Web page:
I have frequently heard that imposing ethics on AI would stifle innovation by creating all these annoying checks and balances procedures. All we are doing is trying to push for good innovation that promotes social and ecological sustainability. There was a time when AI itself wasn‘t considered feasible, and now it’s everywhere. So, why wouldn’t implementing it in the right way be feasible? This is where regulation comes in. We need governments, the European Commission and the European Parliament to oblige Big Tech to measure and track carbon emissions and to look into the procurement conditions of minerals used in the infrastructure, reardless of the difficulty. If it’s not possible to do it in a sustainable way, then don‘t do it at all. Otherwise, let’s innovate. It’s feasible if you push yourself to be innovative.

The AI Act currently being discussed at the European level is supposed to minimize risks stemming from AI and protect fundamental rights. What’s your stance on the AI Act in its current form?

In the sustainability department, it’s not doing anything at all really. My biggest problem with the AI Act is that it doesn’t conceptualize ecological risks as risks that require a risk assessment. We need more transparency on the sustainability of AI. This would be the first step towards a discussion about a carbon cap or a training cap allowing for a certain number of GPUs in algorithm training for a certain number of hours. Before we have the data on how much electricity is needed to train an algorithm or how much water is needed to cool down the servers, formulating demands would be making uneducated guesses. That’s why I advo- cate for mandatory measuring and transparency.


Indirect resource consumption


ecological sustainability


indirect resource consumption


key recycling figures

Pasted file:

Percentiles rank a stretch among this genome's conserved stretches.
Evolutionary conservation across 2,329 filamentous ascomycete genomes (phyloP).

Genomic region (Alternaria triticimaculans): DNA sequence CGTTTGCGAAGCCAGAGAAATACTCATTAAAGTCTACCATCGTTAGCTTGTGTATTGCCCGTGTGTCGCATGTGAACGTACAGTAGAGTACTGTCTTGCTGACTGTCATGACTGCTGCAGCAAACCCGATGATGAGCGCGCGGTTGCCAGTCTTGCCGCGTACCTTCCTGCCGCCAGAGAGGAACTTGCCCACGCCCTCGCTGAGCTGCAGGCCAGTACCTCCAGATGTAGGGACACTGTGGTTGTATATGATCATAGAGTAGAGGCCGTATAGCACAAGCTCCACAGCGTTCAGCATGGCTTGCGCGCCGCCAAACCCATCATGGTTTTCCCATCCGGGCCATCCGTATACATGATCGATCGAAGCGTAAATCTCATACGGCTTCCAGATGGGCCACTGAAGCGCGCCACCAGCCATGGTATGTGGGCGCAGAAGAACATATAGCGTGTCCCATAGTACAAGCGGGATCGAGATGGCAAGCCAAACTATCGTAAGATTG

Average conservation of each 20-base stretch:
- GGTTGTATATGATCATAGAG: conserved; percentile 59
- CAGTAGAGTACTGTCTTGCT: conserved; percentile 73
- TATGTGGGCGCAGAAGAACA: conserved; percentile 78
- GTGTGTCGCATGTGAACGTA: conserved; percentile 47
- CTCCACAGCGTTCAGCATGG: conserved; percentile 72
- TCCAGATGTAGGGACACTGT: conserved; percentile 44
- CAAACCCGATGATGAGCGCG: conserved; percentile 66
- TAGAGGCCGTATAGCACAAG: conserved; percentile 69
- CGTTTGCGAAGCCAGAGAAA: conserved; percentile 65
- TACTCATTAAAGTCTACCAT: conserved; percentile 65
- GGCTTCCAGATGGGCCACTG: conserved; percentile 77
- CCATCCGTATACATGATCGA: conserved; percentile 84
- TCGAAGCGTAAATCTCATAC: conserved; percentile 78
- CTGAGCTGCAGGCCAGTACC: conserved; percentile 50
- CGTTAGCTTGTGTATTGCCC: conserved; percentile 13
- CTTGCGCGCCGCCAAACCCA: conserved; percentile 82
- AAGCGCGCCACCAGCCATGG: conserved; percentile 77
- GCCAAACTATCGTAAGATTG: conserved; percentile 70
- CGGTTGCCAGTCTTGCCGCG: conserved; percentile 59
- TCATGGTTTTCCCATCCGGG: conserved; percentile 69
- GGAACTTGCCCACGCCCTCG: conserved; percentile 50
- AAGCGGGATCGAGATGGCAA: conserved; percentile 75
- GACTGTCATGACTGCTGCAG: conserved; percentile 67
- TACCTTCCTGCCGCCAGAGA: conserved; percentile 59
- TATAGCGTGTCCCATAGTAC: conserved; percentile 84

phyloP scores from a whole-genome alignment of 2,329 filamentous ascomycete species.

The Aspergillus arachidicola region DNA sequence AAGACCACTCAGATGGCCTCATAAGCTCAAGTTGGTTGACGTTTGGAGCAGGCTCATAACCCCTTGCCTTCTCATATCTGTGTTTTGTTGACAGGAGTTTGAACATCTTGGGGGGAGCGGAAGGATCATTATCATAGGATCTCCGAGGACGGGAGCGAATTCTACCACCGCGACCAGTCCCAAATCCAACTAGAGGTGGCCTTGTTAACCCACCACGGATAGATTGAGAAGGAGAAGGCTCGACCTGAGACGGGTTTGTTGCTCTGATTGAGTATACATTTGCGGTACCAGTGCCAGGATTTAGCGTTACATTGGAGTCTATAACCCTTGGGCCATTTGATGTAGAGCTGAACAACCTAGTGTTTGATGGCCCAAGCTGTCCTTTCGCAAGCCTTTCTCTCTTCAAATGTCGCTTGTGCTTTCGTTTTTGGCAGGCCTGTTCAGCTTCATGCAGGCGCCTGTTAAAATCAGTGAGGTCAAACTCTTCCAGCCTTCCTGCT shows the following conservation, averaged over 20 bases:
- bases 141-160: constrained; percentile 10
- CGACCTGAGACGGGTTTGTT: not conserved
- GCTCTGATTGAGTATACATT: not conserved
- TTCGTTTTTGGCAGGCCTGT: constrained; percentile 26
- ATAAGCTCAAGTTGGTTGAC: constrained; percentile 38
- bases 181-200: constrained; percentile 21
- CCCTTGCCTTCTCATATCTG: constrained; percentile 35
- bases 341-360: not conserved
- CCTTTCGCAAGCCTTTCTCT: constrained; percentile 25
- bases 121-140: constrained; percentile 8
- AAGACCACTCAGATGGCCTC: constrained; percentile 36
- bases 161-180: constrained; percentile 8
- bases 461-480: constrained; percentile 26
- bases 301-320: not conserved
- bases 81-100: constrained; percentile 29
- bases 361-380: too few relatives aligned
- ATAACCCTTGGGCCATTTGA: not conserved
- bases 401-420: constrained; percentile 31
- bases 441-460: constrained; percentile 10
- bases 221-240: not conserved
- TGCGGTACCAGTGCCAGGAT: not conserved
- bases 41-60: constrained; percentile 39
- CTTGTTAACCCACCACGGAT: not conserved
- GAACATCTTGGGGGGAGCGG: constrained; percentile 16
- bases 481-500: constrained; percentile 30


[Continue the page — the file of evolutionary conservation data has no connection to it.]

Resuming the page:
The production of computer hardware requires “conflict raw materials” or “conflict minerals,” rare earths or precious metals the extraction of which is linked to human rights violations, appalling working conditions and environmental pollution. If the recyclables hardware contains are recovered at the time of disposal, they do not need to be extracted again for new hardware. Certified recycling specialists can separate hardware into the recycla- ble materials it contains and thus make it recyclable. Alternately, used hardware can be collected and reused by Origi- nal Equipment Manufacturers (OEMs) or refurbishment companies. They remove individual hardware components and reinsert them into used or new products. The percentage by weight of recycled or reused materials is an important metric for assessing the environmental sustainability of hardware.

Working conditions and jobs


economic sustainability


working conditions and jobs


fair wages along the value chain

Problematic working conditions in the development of AI exist not only in hardware production, but also in the preparation of data. The data sets needed for training AI systems usually must first be labeled, i.e., classified and annotated by crowdor clickworkers. These workers often perform small tasks (per click) under precarious conditions for companies without being formally employed. When developing as well as purchasing AI, care should be taken to ensure that working conditions are fair throughout an AI’s entire lifecycle. This includes adequate pay, good working conditions and opportunities for advancement along with further training, even for clickworkers.

The Desirable Digitalization Project

The Rethinking AI for Just and Sustainable Futures research project examines AI development based on ethical principles. Led by Prof. Aimee van Wynsberghe, researchers involved in the pro- ject are working with the AI indus- try to develop sustainable and just principles for AI design and edu- cation. The project began in April 2022 and will run for five years.


Professor for Applied Ethics of Artificial Intelligence at the University of Bonn

is the Alexander von Humboldt Professor for Applied Ethics of Artificial Intelligence at the University of Bonn in Germany. She is Co-Founder and Co- Director of the Foundation for Responsible Robotics and serves as a member of the European Commission‘s High-Level Expert Group on AI as well as a member of the World Economic Forum‘s Global Futures Council on Artificial Intelligence and Humanity. She is the recipient of a Dutch Research Council personal grant for the study of the responsible design of service robots. Van Wynsberghe is a 2018 L‘Oreal UNESCO For Women in Science laureate, a founding Board Member of the Netherlands AI Alliance, a Founding Editor of the international peer-reviewed journal AI & Ethics (Springer Nature), and author of the book ”Healthcare Robots: Ethics, Design and Implementation.”